Jewish roots of humanitarian assistance

The act of assistance is an act of respect for the humanity of others and is not the preserve of any one faith.

Founded in 1881 originally to assist Jews fleeing pogroms in Russia and Eastern Europe, HIAS[1] was formed to provide meals, transportation and jobs for the new arrivals to Manhattan. The Old Testament and the Talmud are the pillars on which our practice and our ethics are built, and in them are specific injunctions to give priority to assist and protect strangers so that they can build their lives with dignity, and to assist one’s neighbour.

Putting this together with the long history of migration and persecution of the Jewish people, HIAS’ humanitarian programmes are inspired by these values which have been sustained through many generations. We benefit from the knowledge of our forefathers who had to uproot themselves, leaving behind the places they were born and taking with them sadness for the deaths of those who could not leave. They too had to re-start their lives with the belief that it is possible to build a better world. While liberty and security are principles for HIAS that give direction to its practices in general, welcoming the stranger derives from our basic texts, and the protection of refugees is our main mission.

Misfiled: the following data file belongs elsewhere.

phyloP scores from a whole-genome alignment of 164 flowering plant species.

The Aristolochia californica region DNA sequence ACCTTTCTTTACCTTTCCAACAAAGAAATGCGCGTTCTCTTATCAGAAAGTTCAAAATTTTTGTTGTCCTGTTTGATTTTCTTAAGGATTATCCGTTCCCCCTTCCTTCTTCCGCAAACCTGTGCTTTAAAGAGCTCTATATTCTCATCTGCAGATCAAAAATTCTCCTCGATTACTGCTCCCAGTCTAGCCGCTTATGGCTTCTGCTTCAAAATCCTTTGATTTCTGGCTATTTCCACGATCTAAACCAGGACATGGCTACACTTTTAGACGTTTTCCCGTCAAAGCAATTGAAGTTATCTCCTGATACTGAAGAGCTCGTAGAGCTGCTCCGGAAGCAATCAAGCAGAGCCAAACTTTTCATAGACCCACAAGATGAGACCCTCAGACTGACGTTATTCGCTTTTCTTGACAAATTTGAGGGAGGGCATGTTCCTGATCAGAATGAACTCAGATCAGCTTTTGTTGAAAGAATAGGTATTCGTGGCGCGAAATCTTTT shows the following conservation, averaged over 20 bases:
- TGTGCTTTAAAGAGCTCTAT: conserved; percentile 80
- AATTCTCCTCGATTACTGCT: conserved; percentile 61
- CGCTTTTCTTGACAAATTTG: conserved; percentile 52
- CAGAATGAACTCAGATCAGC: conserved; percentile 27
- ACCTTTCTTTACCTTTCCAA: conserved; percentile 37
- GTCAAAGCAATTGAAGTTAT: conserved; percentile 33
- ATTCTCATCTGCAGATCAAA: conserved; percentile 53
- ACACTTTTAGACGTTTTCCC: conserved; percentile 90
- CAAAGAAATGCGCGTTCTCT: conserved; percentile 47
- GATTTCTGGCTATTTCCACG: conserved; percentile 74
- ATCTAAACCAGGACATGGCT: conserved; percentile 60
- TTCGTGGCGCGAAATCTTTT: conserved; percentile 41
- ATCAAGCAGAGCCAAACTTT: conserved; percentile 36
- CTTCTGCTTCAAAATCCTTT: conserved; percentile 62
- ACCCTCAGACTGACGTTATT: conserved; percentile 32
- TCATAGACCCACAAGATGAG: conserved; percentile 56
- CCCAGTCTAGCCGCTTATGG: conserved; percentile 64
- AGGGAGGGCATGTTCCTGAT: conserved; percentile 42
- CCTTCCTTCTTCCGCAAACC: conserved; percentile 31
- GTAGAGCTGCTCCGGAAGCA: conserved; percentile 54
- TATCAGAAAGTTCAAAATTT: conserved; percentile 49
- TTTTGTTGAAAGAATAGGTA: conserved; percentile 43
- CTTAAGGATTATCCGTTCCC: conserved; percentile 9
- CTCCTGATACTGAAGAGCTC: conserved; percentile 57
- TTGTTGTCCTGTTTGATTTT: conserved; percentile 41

HIAS now works to resettle the most vulnerable refugees of all faiths and ethnicities from all over the world. As an organisation, HIAS does not claim to transmit its faith through its humanitarian work, nor does it attempt to spread its faith to beneficiaries or to partners. Our staff training is only aimed at humanitarian professionalism, and our global experience is of assistance to people of other faiths and religions. We are clear that faith is not needed for solidarity; the act of assistance is an act of respect for the humanity of others and is not the preserve of any one faith.


Ricardo Augman is Programmes Director for Latin America and Enrique Burbinski is Regional Director for Latin America in HIAS.


[1] Originally Hebrew Immigrant Aid Society, now known only as HIAS.



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